Rain occurs when warm, moist air cools down, creating condensation, or vapour. This water vapour originates from rivers, lakes and the sea, and rises into the air to form clouds of water or ice crystals. As the clouds rise higher, the air surrounding them gets colder, until eventually the cloud becomes too heavy, and the water vapour falls back to the ground as rain or even snow.
Although rain always forms in the same manner, it can be categorised into three different types – orographic rain, frontal rain, and convective rain.
Orographic rain is only produced over mountainous areas close to prevailing westerly winds, when moist air from high ground is forced upwards, producing clouds.
The geography of the UK means that this type of rainfall is most common in the north and west, and is one of the main causes of rain in the wettest part of the UK, the western Highlands in Scotland, where they receive three metres of rainfall every year.
Frontal rain occurs when a mass of warm air meets a mass of cold air. As the two masses have different densities they can’t mix together, so the less dense, warmer air is pushed up and over the cold, dense air. This creates a weather front which condenses the water vapour into raindrops. This type of rain is not subject to geographical factors, and can happen anywhere across the UK.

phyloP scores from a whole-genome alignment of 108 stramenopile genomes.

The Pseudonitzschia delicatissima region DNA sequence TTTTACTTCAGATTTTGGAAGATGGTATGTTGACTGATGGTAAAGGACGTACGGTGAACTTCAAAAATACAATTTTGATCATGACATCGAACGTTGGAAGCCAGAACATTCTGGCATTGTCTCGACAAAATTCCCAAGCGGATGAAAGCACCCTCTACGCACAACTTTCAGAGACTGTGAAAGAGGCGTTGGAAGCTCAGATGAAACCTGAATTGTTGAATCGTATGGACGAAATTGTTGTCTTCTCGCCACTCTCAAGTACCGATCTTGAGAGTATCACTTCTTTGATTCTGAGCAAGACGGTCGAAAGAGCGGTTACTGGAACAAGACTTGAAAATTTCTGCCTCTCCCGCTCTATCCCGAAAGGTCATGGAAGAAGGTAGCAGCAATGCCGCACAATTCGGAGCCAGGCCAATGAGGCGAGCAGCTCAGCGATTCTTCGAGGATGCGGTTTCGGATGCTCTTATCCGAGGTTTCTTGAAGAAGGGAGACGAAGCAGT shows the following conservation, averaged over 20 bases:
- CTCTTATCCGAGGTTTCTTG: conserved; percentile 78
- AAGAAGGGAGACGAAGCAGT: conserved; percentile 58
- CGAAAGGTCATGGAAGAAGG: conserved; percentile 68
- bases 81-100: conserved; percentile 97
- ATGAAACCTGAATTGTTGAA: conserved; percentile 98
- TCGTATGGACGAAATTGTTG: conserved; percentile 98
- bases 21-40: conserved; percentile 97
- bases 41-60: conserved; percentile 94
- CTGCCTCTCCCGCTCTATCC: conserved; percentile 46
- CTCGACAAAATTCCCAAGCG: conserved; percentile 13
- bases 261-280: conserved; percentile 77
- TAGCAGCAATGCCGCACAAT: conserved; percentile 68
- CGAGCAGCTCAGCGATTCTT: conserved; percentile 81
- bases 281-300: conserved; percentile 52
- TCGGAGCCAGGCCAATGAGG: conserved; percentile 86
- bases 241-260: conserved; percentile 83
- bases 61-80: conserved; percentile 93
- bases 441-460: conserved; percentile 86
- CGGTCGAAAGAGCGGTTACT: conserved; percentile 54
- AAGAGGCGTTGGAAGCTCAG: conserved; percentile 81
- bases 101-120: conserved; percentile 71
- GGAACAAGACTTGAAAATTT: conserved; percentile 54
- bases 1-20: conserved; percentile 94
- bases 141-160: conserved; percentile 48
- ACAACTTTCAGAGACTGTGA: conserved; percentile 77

The final type of rain, convective rain, is most common in the warmer climate of the south and east of the UK. Convective rain is produced by clouds that are formed in vertical motions caused by the instability of the atmosphere. This instability is caused by heat from the sun warming the ground, and moisture from that ground evapourating and rising. At the same time as this, the hot ground also heats the air above it. This additional water vapour rises as well, cooling and condensing into clouds before turning to rain.
The flooding that has been so severe in the UK in recent years was caused by all three of these types of rain occurring at the same time.
Hopefully we shall not see too much rain in the next couple of months, but from past experience, that may not be too likely…
Dr Kathryn Bates is a graduate of archaeology and history. She has excavated across the world as an archaeologist, and tutored medieval history at Leicester University. She joined the administrative team at Oxford Open Learning twelve years ago. Alongside her distance learning work, Dr Bates is a bestselling novelist, and an itinerant creative writing tutor for primary school children.